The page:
I was fascinated with linguistics at that point in my life and began taking classes at Ohio State with the hope of working on synthetic speech. Of course the Linguistics Department was not exactly aware of synthetic speech back then and directed me toward the computer folks who didn’t know about it either. Ah, once again way ahead of my time.
Then I went to work for a company called Computer Conversations which made the Verbal Operating System VOS. We also worked on a speech synthesizer called the Verbette. Yes, that really was the name and no I did not come up with it.
The speech was based on the same chip set used in most of the synthesizers at that time, I believe the SSI1 chip. What we did that was slightly different was to add controls for articulation and inflection which were soon added to synthesizers like the Artic products. It was also a parallel port device about the size of a pack of cigarettes. I still have one of the first run models in my computer junk museum box.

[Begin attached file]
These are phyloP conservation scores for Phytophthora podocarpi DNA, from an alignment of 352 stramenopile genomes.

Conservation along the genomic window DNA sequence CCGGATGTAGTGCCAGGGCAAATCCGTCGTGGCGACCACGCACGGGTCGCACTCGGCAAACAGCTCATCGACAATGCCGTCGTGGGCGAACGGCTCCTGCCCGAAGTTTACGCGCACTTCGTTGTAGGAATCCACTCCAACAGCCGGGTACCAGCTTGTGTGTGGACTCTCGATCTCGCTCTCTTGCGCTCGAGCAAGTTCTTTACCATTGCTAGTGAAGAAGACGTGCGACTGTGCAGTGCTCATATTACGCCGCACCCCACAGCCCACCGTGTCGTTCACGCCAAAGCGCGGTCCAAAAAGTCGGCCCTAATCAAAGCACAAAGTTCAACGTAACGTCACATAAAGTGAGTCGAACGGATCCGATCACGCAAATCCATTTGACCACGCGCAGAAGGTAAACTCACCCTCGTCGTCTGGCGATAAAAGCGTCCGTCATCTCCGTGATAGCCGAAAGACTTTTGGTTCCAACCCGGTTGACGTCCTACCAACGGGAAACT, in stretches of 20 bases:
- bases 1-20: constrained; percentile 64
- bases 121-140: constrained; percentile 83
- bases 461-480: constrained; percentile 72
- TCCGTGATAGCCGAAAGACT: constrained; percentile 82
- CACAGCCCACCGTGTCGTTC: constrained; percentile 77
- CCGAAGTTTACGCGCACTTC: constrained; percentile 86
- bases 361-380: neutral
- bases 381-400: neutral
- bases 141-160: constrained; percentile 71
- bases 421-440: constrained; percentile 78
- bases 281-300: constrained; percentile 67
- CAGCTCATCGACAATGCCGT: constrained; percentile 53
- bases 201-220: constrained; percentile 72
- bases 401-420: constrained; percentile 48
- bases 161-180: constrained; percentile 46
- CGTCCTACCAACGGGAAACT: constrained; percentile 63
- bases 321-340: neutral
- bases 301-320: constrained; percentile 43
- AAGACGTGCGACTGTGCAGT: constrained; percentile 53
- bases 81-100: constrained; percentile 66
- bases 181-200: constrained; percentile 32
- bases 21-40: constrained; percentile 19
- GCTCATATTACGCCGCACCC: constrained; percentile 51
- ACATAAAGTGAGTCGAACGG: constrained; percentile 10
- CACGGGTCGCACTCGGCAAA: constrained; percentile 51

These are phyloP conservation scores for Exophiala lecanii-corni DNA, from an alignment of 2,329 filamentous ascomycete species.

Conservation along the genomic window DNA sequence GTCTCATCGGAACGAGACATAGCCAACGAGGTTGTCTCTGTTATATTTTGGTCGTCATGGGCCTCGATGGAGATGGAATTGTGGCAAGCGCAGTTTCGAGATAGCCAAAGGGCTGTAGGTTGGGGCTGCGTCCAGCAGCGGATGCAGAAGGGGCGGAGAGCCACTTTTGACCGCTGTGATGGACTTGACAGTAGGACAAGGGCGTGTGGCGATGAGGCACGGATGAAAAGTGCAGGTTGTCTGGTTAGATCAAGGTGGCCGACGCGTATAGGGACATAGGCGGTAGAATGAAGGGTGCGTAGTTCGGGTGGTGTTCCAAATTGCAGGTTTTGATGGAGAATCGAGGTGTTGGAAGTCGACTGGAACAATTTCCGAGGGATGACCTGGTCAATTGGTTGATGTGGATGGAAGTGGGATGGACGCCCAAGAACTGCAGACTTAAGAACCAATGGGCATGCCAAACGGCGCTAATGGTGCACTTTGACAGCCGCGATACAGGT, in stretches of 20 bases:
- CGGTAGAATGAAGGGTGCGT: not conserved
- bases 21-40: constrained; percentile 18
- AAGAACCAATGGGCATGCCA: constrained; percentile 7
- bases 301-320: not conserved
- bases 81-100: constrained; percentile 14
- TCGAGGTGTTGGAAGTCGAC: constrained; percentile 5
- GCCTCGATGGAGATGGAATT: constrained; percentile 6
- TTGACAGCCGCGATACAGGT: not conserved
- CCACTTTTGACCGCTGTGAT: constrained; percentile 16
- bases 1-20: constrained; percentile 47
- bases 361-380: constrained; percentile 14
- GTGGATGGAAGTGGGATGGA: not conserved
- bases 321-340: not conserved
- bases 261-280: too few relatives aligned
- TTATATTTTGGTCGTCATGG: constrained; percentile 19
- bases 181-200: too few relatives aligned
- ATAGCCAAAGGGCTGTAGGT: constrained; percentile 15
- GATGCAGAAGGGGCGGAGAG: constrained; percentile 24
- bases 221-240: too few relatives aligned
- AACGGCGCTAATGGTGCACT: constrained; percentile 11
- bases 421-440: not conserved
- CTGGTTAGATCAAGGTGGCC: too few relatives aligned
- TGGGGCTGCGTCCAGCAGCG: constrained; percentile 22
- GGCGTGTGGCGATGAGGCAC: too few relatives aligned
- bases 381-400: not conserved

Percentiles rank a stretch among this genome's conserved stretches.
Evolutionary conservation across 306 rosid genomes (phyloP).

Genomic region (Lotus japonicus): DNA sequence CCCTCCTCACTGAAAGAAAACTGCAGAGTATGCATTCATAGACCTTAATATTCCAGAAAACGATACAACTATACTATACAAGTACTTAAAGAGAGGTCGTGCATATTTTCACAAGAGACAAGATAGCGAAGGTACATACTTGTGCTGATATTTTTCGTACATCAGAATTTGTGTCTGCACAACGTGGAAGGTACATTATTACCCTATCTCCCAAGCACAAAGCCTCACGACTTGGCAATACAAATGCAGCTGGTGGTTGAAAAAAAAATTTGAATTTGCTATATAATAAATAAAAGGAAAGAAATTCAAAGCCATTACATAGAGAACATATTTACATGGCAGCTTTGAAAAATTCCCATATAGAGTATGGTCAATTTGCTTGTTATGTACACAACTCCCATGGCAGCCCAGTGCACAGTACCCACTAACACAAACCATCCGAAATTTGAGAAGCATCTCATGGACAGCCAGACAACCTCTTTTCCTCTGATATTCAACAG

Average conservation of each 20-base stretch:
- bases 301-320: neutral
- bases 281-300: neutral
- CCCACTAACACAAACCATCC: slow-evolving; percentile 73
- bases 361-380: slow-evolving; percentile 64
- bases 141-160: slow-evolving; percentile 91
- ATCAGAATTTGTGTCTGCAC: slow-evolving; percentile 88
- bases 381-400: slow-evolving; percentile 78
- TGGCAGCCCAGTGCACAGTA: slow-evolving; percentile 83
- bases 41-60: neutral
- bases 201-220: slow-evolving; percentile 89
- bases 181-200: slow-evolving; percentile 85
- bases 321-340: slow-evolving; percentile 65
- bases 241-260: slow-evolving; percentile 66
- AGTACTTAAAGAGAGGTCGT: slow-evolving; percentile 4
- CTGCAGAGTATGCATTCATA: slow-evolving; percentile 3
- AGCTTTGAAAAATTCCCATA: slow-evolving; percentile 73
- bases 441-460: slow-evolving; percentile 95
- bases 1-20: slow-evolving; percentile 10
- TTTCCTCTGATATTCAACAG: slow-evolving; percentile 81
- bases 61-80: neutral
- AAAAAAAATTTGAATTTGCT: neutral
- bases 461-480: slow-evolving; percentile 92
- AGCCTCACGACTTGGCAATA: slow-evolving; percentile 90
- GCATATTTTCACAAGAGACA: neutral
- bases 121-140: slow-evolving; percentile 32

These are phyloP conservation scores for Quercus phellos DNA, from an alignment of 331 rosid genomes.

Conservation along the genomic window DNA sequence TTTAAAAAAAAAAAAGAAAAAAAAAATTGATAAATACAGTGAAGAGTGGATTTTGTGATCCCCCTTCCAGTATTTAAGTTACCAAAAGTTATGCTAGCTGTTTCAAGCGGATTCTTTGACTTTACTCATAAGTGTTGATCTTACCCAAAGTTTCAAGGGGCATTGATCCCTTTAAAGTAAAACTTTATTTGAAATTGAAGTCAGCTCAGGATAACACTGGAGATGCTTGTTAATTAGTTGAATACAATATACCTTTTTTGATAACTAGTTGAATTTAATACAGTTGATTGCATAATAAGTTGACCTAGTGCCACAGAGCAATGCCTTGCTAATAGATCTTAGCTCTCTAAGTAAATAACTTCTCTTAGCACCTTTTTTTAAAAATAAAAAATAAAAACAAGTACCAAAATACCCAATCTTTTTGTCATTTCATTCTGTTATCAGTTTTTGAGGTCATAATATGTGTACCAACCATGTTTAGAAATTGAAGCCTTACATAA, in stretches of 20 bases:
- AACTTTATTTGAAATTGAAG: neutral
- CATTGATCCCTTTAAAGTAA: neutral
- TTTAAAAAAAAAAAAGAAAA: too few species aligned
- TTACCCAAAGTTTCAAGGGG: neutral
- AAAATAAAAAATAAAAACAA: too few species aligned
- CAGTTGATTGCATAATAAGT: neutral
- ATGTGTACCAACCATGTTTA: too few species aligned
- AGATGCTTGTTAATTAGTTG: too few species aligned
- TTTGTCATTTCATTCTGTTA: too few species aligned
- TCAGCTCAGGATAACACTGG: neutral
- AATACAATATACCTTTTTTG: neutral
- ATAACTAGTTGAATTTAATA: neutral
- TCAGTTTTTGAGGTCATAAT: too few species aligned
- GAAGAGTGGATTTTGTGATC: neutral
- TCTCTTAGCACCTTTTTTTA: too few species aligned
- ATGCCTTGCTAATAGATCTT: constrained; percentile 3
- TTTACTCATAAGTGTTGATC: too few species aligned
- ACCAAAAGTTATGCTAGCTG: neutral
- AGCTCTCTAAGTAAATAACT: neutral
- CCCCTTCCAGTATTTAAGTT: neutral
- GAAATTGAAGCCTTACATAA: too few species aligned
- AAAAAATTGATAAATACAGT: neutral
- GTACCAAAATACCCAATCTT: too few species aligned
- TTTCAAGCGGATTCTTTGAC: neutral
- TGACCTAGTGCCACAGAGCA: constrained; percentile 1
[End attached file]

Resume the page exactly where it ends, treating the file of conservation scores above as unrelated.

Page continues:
Part of my job on that project was to go through the pronunciation tables to correct or tweak anything to give the speech a more Midwestern accent as opposed to East Coast or Valley Girl.
From there I was sparked to find more, different and better speech synthesizers. OK, don’t shoot me but I loved the Double Talk and Triple Talk. Yes, they could be annoying but for the time, they offered a much more fluid, natural sounding speech. I don’t speed speech up much but I do mess with pitch and tone.